These structured delivery lists were then ready to pass to TruckStops to verify and produce viable delivery rounds with the best possible mix of customers.
“We were amazed at the results,” Paul March says. “We could now see cost per drop and make decisions on how best to structure delivery rounds.”
The reports output by both GeoConcept and TruckStops delivered compelling evidence of the savings to be made by pursuing these new optimised territories.
Paul March points out that the optimum route mix is based not just on journey time, but also on outlet size and type, concession rates and other factors. “Minimising cost doesn’t necessarily equate with minimising geographical spread."
“We were able to set up TruckStops to weight all the main factors, even merchandising times, and come up with an overall best solution.”
He cites an example of a contractor who had been struggling to visit all allocated customers. “We used TruckStops to show him how to manage his trucks and delivery sequence, and he was amazed at how well it worked in real life.”
An additional benefit, he adds, is that when relief drivers are needed, they can be provided with ready-made route plans that are known to be viable.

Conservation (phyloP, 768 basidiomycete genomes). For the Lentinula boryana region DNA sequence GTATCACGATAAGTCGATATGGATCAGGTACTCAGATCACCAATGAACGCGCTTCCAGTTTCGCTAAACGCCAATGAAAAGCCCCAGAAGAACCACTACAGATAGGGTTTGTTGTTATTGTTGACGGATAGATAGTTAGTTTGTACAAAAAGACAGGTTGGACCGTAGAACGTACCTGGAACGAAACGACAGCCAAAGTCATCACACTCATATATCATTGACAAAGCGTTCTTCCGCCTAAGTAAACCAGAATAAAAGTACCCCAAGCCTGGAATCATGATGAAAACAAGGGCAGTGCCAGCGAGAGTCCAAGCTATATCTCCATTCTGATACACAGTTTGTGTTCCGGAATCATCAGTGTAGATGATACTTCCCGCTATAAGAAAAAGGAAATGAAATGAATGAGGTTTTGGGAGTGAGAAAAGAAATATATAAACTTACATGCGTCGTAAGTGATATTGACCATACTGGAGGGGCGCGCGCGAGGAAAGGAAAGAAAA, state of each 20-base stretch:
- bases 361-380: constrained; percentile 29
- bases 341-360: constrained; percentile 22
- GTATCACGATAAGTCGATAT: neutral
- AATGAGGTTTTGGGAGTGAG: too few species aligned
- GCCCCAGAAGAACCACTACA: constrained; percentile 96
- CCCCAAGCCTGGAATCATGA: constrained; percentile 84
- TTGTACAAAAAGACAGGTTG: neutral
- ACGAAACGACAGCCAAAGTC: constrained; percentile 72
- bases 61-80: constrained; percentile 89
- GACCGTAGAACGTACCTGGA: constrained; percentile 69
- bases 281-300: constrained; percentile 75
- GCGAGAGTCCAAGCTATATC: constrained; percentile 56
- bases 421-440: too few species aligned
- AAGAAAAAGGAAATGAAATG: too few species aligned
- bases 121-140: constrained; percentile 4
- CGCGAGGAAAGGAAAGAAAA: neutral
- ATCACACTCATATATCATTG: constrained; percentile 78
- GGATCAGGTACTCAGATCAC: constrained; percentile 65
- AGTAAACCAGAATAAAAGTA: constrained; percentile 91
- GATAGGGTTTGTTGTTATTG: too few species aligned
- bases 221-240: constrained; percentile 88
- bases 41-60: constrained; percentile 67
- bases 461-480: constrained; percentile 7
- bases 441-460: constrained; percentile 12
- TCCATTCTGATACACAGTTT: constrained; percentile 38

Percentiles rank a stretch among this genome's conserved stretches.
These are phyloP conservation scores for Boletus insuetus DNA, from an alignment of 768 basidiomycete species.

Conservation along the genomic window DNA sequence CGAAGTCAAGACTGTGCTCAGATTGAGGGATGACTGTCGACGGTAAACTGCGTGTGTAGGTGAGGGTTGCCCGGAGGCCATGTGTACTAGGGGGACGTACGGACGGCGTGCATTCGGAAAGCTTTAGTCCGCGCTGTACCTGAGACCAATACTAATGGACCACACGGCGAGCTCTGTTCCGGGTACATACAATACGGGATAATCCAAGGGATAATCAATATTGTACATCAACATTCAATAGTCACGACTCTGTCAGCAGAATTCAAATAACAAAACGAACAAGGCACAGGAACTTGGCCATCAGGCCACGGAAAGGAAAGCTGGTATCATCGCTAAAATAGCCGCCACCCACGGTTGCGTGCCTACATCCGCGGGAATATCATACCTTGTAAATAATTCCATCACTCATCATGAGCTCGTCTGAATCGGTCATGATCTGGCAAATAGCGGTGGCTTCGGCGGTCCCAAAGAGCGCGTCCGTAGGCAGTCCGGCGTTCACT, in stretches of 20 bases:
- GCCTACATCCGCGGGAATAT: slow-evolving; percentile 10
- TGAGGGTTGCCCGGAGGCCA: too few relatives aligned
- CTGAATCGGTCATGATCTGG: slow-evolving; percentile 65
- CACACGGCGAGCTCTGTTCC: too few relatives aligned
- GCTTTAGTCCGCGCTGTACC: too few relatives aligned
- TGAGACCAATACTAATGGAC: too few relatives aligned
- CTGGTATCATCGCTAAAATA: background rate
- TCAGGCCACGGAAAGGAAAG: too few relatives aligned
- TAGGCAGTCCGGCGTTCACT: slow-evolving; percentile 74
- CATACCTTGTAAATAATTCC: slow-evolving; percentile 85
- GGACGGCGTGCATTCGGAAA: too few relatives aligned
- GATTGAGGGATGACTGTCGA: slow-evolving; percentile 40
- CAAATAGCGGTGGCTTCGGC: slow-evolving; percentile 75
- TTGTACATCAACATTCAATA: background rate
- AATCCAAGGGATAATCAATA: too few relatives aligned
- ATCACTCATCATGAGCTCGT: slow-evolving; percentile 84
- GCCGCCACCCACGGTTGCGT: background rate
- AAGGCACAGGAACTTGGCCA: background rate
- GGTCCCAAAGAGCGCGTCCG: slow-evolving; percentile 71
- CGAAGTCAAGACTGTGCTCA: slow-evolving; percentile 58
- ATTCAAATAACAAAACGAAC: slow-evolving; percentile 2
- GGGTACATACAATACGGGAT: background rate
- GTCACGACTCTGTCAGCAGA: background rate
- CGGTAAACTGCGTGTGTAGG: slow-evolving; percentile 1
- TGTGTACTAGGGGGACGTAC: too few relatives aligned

The MapMechanics package has also led to a change in loading practice at some depots. “The linear GANTT charts produced by TruckStops revealed that in some instances the loading time limited delivering capabilities. We’d simply never been able to see this before.” Decisions can now be made to utilise third-party loading instead of contractors, who are then freed up to maximise their time in the marketplace.
“We found that in some cases the line-haul carrier could slot deliveries into an existing journey, freeing the local contractor for other work.”
Paul March sums up: “This exercise has been a true paradigm shift for us. MapMechanics has given us the ability to add science to our decision-making. This has changed our options on how we should operate, and enabled us to make really good commercial decisions.”